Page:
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On a personal level, talks were complicated for Zarif by back pain, which landed him in hospital last week. Returning to his hotel from preliminary discussions with world powers, Zarif declined to speak to reporters, saying: “I’m really in pain.”
On the eve of the talks, Washington held out the prospect of quick sanctions relief if Tehran moved swiftly to allay concerns about its nuclear programme, although both countries said any deal would be complex and take time.
“We definitely hope that the new momentum will translate into some concrete step forward,” a senior Western diplomat said ahead of the talks. But Iranian atomic energy chief Ali Akbar Salehi suggested this week’s talks may not get that specific.
Asked whether Iran’s Fordow underground uranium enrichment site, which the big powers want shut, would be discussed, Salehi told Iran’s Fars News Agency: “We do not expect to get into contents in today’s meeting because the discussion will be on the generalities and I believe that the principles, timing and initiating the process will be considered.”
A U.S. administration official said any potential sanctions relief would be “targeted, proportional to what Iran puts on the table. No one should expect a breakthrough overnight”.
In a hint that Western powers were seriously considering relaxing sanctions in response to any Iranian concessions, leading U.S. and EU sanctions experts came to Geneva to offer help in weighing any potential changes. Diplomats said scenarios for potential relief had been drawn up ahead of the talks.
Israel, Iran’s arch-adversary and widely assumed to have the Middle East’s only nuclear arsenal, has warned the West not to scale back sanctions before Tehran has addressed concerns about its nuclear aspirations.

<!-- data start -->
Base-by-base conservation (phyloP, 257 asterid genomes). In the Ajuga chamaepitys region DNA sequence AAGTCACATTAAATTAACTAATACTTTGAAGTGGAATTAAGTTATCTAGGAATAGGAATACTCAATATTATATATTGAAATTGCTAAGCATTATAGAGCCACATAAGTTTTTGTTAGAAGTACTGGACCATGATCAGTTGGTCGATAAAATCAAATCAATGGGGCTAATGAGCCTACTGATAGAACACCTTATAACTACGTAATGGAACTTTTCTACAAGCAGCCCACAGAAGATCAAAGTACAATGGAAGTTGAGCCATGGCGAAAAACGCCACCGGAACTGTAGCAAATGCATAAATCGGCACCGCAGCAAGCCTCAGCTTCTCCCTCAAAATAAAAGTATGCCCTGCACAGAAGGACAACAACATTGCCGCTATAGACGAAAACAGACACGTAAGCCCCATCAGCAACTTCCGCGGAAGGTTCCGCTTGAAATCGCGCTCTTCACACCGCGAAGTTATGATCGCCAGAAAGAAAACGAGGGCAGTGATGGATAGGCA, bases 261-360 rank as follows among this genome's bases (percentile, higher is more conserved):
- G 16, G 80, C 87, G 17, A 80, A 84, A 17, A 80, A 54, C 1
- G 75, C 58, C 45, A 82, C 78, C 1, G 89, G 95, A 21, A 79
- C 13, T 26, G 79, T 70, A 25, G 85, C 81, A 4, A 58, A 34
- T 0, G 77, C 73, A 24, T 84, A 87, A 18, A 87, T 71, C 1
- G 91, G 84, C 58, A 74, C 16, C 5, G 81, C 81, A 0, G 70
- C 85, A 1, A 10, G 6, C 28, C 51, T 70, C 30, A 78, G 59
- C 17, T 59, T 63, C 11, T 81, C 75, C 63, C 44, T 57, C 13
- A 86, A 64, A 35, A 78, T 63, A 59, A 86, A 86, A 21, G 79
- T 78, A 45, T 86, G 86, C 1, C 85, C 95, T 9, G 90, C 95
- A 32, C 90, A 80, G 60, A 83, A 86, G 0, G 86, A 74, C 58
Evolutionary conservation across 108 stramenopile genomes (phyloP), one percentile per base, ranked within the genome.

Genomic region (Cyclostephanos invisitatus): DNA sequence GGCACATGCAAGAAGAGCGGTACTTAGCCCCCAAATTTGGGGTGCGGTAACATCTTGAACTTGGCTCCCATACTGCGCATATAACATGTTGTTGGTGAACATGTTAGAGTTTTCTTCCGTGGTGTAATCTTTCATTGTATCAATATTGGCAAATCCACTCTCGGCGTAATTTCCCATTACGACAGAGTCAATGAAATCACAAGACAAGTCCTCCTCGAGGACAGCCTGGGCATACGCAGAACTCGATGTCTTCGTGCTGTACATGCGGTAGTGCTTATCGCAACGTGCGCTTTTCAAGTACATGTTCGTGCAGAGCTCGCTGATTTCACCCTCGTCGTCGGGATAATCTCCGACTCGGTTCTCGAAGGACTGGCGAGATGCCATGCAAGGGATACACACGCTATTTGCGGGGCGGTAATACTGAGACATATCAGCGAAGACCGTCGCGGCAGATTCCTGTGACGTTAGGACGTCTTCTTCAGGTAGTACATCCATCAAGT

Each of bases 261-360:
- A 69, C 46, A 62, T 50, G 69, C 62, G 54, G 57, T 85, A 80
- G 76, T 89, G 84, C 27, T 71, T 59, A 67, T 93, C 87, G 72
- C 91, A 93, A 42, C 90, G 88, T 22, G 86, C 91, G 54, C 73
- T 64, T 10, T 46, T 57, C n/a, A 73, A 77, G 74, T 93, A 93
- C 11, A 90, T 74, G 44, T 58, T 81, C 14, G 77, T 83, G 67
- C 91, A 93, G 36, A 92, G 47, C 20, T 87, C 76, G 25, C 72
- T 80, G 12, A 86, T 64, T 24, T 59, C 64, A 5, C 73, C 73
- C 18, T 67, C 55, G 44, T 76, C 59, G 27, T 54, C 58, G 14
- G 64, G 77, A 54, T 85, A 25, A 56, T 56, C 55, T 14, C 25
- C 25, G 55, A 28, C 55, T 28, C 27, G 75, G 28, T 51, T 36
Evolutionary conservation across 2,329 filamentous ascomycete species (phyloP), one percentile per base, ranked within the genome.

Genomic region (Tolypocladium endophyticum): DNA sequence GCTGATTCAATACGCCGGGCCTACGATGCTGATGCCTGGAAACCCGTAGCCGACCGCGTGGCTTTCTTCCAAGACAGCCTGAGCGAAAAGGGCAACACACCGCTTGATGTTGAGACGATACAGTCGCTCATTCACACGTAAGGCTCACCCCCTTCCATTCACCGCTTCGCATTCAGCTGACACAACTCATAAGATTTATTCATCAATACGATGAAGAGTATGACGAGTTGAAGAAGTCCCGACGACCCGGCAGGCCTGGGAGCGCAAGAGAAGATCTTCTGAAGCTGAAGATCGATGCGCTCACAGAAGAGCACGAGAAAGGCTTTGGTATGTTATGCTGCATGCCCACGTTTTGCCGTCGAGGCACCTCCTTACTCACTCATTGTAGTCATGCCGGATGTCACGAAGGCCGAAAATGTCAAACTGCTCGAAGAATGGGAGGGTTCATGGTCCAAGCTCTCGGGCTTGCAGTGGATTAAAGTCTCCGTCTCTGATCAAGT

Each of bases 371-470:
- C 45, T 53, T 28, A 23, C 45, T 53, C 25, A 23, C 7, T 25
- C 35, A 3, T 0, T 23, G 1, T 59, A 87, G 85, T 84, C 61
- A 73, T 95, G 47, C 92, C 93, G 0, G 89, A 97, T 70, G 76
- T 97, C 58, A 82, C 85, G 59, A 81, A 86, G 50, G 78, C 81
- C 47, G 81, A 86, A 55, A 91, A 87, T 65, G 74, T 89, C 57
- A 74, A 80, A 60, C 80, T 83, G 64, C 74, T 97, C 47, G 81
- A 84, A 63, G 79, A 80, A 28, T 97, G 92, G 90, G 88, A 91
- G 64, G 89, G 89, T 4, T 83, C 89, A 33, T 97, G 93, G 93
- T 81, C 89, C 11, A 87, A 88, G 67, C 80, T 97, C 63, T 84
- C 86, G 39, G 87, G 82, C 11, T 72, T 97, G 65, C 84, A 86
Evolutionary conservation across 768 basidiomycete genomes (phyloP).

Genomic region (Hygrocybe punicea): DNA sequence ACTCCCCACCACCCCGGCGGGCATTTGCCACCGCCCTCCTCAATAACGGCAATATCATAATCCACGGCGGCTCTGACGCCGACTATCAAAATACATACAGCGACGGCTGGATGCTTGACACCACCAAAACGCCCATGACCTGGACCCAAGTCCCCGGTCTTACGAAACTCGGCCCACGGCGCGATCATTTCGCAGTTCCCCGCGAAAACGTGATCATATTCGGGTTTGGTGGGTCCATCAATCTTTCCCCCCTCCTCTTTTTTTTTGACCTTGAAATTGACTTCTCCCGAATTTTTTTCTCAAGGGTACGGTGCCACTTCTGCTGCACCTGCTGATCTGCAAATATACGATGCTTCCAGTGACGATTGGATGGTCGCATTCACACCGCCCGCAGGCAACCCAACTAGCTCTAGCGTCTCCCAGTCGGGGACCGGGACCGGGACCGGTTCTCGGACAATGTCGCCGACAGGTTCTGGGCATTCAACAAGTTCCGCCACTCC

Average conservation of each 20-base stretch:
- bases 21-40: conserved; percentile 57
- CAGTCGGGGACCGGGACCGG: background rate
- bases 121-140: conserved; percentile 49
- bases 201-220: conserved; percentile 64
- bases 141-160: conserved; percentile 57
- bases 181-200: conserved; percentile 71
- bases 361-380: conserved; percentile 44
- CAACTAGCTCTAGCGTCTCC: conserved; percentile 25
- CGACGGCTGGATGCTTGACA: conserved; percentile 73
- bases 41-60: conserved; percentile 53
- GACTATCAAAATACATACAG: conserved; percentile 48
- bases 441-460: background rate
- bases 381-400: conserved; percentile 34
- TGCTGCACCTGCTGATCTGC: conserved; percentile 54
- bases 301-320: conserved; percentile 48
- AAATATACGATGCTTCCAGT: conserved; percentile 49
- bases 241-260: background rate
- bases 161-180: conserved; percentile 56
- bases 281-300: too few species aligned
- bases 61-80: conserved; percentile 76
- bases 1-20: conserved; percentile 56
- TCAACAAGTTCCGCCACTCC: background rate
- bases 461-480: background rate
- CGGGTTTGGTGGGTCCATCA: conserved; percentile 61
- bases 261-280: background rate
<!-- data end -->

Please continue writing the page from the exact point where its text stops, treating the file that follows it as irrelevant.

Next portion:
Israeli Prime Minister Benjamin Netanyahu’s security cabinet on Tuesday urged the powers to demand a complete dismantling of Iran’s enrichment programme - something some Western diplomats say may no longer realistic given its size and identification by the Iranian leadership with national pride and sovereignty.
But the cabinet, whose deliberations are usually secret, did not repeat past veiled threats to attack Iran as a last resort to stop it developing a nuclear warhead.
Since 2006, Iran has rejected U.N. Security Council demands that it halt uranium enrichment and has continued to expand its nuclear fuel programme, triggering increasingly harsh sanctions.
Hopes of a negotiated settlement of the dispute were raised last month when President Barack Obama and Rouhani spoke by telephone, the loftiest U.S.-Iranian contact since Iran’s Islamic Revolution in 1979. Washington and Tehran have had no diplomatic relations since 1980.
In the past, the six powers have demanded, among other things, that Iran halt uranium enrichment, particularly to 20 percent fissile purity, move stockpiles of enriched uranium abroad and close down the Fordow plant, which is buried inside a mountain south of Tehran to help withstand any air attack.
Iran has rejected the demand that it give up any refined uranium but signalled flexibility on other items.